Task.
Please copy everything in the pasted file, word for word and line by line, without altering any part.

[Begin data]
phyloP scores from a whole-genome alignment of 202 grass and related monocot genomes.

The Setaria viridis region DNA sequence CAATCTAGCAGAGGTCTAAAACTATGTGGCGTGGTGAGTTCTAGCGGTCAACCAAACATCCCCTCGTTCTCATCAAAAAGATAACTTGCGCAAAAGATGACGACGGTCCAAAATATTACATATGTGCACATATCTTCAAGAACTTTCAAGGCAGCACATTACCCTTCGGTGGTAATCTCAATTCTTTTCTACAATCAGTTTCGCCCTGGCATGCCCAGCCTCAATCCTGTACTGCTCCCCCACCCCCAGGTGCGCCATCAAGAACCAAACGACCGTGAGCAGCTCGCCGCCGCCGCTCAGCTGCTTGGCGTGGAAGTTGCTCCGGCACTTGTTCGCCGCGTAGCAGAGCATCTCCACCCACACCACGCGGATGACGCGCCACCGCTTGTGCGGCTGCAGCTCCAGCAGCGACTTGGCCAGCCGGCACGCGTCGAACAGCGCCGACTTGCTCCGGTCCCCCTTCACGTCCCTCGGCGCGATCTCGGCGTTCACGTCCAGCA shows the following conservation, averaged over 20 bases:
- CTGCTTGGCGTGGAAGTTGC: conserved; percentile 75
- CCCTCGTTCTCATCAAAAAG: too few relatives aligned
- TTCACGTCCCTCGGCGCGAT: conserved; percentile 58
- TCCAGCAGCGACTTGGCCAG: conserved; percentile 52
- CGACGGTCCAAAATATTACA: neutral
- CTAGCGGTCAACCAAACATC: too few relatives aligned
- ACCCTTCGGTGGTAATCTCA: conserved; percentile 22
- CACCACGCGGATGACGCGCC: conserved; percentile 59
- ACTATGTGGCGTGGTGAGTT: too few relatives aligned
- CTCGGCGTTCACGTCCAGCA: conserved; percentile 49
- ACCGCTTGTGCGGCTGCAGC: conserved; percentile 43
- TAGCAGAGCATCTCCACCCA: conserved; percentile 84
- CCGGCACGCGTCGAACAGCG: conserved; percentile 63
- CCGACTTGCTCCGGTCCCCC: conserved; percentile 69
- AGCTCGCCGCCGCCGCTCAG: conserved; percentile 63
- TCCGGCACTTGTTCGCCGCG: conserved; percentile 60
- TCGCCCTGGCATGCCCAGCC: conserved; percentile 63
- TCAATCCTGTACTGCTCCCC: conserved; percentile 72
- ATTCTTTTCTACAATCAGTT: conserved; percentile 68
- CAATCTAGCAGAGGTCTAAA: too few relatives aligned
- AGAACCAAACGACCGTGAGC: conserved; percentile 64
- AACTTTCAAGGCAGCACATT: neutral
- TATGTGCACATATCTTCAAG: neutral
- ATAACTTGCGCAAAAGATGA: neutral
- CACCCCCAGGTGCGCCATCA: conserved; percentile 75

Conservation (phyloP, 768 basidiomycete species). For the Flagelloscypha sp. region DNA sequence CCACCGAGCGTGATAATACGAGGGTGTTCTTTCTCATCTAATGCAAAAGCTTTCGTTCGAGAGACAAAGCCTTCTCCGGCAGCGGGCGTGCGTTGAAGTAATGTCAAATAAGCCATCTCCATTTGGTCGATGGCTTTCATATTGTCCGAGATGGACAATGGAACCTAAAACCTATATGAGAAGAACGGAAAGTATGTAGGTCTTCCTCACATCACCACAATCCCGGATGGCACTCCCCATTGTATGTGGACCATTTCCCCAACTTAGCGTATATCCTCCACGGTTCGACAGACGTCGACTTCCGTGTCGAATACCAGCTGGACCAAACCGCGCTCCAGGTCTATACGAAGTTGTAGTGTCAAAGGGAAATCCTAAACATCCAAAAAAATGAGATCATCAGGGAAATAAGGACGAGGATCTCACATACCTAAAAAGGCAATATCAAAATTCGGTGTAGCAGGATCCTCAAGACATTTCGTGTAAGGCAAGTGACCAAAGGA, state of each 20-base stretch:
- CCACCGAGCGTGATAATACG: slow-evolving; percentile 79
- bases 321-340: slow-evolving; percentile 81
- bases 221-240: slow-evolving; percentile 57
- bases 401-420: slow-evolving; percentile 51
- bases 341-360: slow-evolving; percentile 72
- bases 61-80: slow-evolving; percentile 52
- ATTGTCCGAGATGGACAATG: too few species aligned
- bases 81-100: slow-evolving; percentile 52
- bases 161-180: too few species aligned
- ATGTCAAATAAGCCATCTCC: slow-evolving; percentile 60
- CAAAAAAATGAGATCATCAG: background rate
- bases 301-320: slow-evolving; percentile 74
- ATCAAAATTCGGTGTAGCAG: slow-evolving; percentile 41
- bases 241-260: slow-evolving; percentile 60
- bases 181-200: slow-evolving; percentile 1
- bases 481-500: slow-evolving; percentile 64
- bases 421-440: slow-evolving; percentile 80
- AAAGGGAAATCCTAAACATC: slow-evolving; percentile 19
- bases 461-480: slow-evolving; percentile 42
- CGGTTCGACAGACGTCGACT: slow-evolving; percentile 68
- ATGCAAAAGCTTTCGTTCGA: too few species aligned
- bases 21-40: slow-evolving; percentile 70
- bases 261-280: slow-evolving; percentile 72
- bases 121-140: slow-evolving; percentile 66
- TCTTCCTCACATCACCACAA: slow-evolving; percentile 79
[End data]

phyloP scores from a whole-genome alignment of 202 grass and related monocot genomes.

The Setaria viridis region DNA sequence CAATCTAGCAGAGGTCTAAAACTATGTGGCGTGGTGAGTTCTAGCGGTCAACCAAACATCCCCTCGTTCTCATCAAAAAGATAACTTGCGCAAAAGATGACGACGGTCCAAAATATTACATATGTGCACATATCTTCAAGAACTTTCAAGGCAGCACATTACCCTTCGGTGGTAATCTCAATTCTTTTCTACAATCAGTTTCGCCCTGGCATGCCCAGCCTCAATCCTGTACTGCTCCCCCACCCCCAGGTGCGCCATCAAGAACCAAACGACCGTGAGCAGCTCGCCGCCGCCGCTCAGCTGCTTGGCGTGGAAGTTGCTCCGGCACTTGTTCGCCGCGTAGCAGAGCATCTCCACCCACACCACGCGGATGACGCGCCACCGCTTGTGCGGCTGCAGCTCCAGCAGCGACTTGGCCAGCCGGCACGCGTCGAACAGCGCCGACTTGCTCCGGTCCCCCTTCACGTCCCTCGGCGCGATCTCGGCGTTCACGTCCAGCA shows the following conservation, averaged over 20 bases:
- CTGCTTGGCGTGGAAGTTGC: conserved; percentile 75
- CCCTCGTTCTCATCAAAAAG: too few relatives aligned
- TTCACGTCCCTCGGCGCGAT: conserved; percentile 58
- TCCAGCAGCGACTTGGCCAG: conserved; percentile 52
- CGACGGTCCAAAATATTACA: neutral
- CTAGCGGTCAACCAAACATC: too few relatives aligned
- ACCCTTCGGTGGTAATCTCA: conserved; percentile 22
- CACCACGCGGATGACGCGCC: conserved; percentile 59
- ACTATGTGGCGTGGTGAGTT: too few relatives aligned
- CTCGGCGTTCACGTCCAGCA: conserved; percentile 49
- ACCGCTTGTGCGGCTGCAGC: conserved; percentile 43
- TAGCAGAGCATCTCCACCCA: conserved; percentile 84
- CCGGCACGCGTCGAACAGCG: conserved; percentile 63
- CCGACTTGCTCCGGTCCCCC: conserved; percentile 69
- AGCTCGCCGCCGCCGCTCAG: conserved; percentile 63
- TCCGGCACTTGTTCGCCGCG: conserved; percentile 60
- TCGCCCTGGCATGCCCAGCC: conserved; percentile 63
- TCAATCCTGTACTGCTCCCC: conserved; percentile 72
- ATTCTTTTCTACAATCAGTT: conserved; percentile 68
- CAATCTAGCAGAGGTCTAAA: too few relatives aligned
- AGAACCAAACGACCGTGAGC: conserved; percentile 64
- AACTTTCAAGGCAGCACATT: neutral
- TATGTGCACATATCTTCAAG: neutral
- ATAACTTGCGCAAAAGATGA: neutral
- CACCCCCAGGTGCGCCATCA: conserved; percentile 75

Conservation (phyloP, 768 basidiomycete species). For the Flagelloscypha sp. region DNA sequence CCACCGAGCGTGATAATACGAGGGTGTTCTTTCTCATCTAATGCAAAAGCTTTCGTTCGAGAGACAAAGCCTTCTCCGGCAGCGGGCGTGCGTTGAAGTAATGTCAAATAAGCCATCTCCATTTGGTCGATGGCTTTCATATTGTCCGAGATGGACAATGGAACCTAAAACCTATATGAGAAGAACGGAAAGTATGTAGGTCTTCCTCACATCACCACAATCCCGGATGGCACTCCCCATTGTATGTGGACCATTTCCCCAACTTAGCGTATATCCTCCACGGTTCGACAGACGTCGACTTCCGTGTCGAATACCAGCTGGACCAAACCGCGCTCCAGGTCTATACGAAGTTGTAGTGTCAAAGGGAAATCCTAAACATCCAAAAAAATGAGATCATCAGGGAAATAAGGACGAGGATCTCACATACCTAAAAAGGCAATATCAAAATTCGGTGTAGCAGGATCCTCAAGACATTTCGTGTAAGGCAAGTGACCAAAGGA, state of each 20-base stretch:
- CCACCGAGCGTGATAATACG: slow-evolving; percentile 79
- bases 321-340: slow-evolving; percentile 81
- bases 221-240: slow-evolving; percentile 57
- bases 401-420: slow-evolving; percentile 51
- bases 341-360: slow-evolving; percentile 72
- bases 61-80: slow-evolving; percentile 52
- ATTGTCCGAGATGGACAATG: too few species aligned
- bases 81-100: slow-evolving; percentile 52
- bases 161-180: too few species aligned
- ATGTCAAATAAGCCATCTCC: slow-evolving; percentile 60
- CAAAAAAATGAGATCATCAG: background rate
- bases 301-320: slow-evolving; percentile 74
- ATCAAAATTCGGTGTAGCAG: slow-evolving; percentile 41
- bases 241-260: slow-evolving; percentile 60
- bases 181-200: slow-evolving; percentile 1
- bases 481-500: slow-evolving; percentile 64
- bases 421-440: slow-evolving; percentile 80
- AAAGGGAAATCCTAAACATC: slow-evolving; percentile 19
- bases 461-480: slow-evolving; percentile 42
- CGGTTCGACAGACGTCGACT: slow-evolving; percentile 68
- ATGCAAAAGCTTTCGTTCGA: too few species aligned
- bases 21-40: slow-evolving; percentile 70
- bases 261-280: slow-evolving; percentile 72
- bases 121-140: slow-evolving; percentile 66
- TCTTCCTCACATCACCACAA: slow-evolving; percentile 79